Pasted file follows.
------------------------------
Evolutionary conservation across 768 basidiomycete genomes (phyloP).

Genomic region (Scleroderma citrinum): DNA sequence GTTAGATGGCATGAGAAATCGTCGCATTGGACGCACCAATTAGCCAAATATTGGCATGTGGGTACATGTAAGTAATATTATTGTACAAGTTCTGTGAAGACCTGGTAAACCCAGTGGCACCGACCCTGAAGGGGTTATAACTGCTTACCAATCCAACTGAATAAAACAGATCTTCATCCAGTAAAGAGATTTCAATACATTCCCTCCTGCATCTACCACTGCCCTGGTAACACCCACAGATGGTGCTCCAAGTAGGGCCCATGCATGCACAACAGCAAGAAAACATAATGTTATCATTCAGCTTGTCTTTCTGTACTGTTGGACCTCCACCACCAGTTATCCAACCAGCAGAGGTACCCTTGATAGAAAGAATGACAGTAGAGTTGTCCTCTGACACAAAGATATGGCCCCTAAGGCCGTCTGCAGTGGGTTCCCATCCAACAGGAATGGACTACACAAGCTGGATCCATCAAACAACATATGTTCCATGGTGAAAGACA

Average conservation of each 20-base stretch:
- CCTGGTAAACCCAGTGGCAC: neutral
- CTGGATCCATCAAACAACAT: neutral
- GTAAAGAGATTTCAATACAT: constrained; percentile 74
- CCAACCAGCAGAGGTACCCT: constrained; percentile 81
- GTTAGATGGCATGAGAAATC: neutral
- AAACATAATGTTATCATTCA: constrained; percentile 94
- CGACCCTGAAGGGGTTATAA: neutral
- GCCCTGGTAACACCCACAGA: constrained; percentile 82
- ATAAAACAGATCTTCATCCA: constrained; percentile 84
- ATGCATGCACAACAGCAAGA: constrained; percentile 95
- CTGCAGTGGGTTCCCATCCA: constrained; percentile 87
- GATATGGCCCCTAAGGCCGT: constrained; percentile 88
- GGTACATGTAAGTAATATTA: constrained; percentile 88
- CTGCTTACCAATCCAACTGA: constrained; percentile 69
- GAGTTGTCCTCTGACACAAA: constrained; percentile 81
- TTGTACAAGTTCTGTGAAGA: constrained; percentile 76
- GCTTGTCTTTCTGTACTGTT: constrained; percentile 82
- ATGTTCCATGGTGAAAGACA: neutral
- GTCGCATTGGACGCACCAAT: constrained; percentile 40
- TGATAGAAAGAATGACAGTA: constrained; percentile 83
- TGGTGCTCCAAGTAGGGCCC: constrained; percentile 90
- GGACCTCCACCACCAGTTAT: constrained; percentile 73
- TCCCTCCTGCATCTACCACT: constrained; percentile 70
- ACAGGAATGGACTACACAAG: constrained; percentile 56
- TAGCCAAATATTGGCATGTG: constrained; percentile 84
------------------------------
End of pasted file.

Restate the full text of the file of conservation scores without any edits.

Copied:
Evolutionary conservation across 768 basidiomycete genomes (phyloP).

Genomic region (Scleroderma citrinum): DNA sequence GTTAGATGGCATGAGAAATCGTCGCATTGGACGCACCAATTAGCCAAATATTGGCATGTGGGTACATGTAAGTAATATTATTGTACAAGTTCTGTGAAGACCTGGTAAACCCAGTGGCACCGACCCTGAAGGGGTTATAACTGCTTACCAATCCAACTGAATAAAACAGATCTTCATCCAGTAAAGAGATTTCAATACATTCCCTCCTGCATCTACCACTGCCCTGGTAACACCCACAGATGGTGCTCCAAGTAGGGCCCATGCATGCACAACAGCAAGAAAACATAATGTTATCATTCAGCTTGTCTTTCTGTACTGTTGGACCTCCACCACCAGTTATCCAACCAGCAGAGGTACCCTTGATAGAAAGAATGACAGTAGAGTTGTCCTCTGACACAAAGATATGGCCCCTAAGGCCGTCTGCAGTGGGTTCCCATCCAACAGGAATGGACTACACAAGCTGGATCCATCAAACAACATATGTTCCATGGTGAAAGACA

Average conservation of each 20-base stretch:
- CCTGGTAAACCCAGTGGCAC: neutral
- CTGGATCCATCAAACAACAT: neutral
- GTAAAGAGATTTCAATACAT: constrained; percentile 74
- CCAACCAGCAGAGGTACCCT: constrained; percentile 81
- GTTAGATGGCATGAGAAATC: neutral
- AAACATAATGTTATCATTCA: constrained; percentile 94
- CGACCCTGAAGGGGTTATAA: neutral
- GCCCTGGTAACACCCACAGA: constrained; percentile 82
- ATAAAACAGATCTTCATCCA: constrained; percentile 84
- ATGCATGCACAACAGCAAGA: constrained; percentile 95
- CTGCAGTGGGTTCCCATCCA: constrained; percentile 87
- GATATGGCCCCTAAGGCCGT: constrained; percentile 88
- GGTACATGTAAGTAATATTA: constrained; percentile 88
- CTGCTTACCAATCCAACTGA: constrained; percentile 69
- GAGTTGTCCTCTGACACAAA: constrained; percentile 81
- TTGTACAAGTTCTGTGAAGA: constrained; percentile 76
- GCTTGTCTTTCTGTACTGTT: constrained; percentile 82
- ATGTTCCATGGTGAAAGACA: neutral
- GTCGCATTGGACGCACCAAT: constrained; percentile 40
- TGATAGAAAGAATGACAGTA: constrained; percentile 83
- TGGTGCTCCAAGTAGGGCCC: constrained; percentile 90
- GGACCTCCACCACCAGTTAT: constrained; percentile 73
- TCCCTCCTGCATCTACCACT: constrained; percentile 70
- ACAGGAATGGACTACACAAG: constrained; percentile 56
- TAGCCAAATATTGGCATGTG: constrained; percentile 84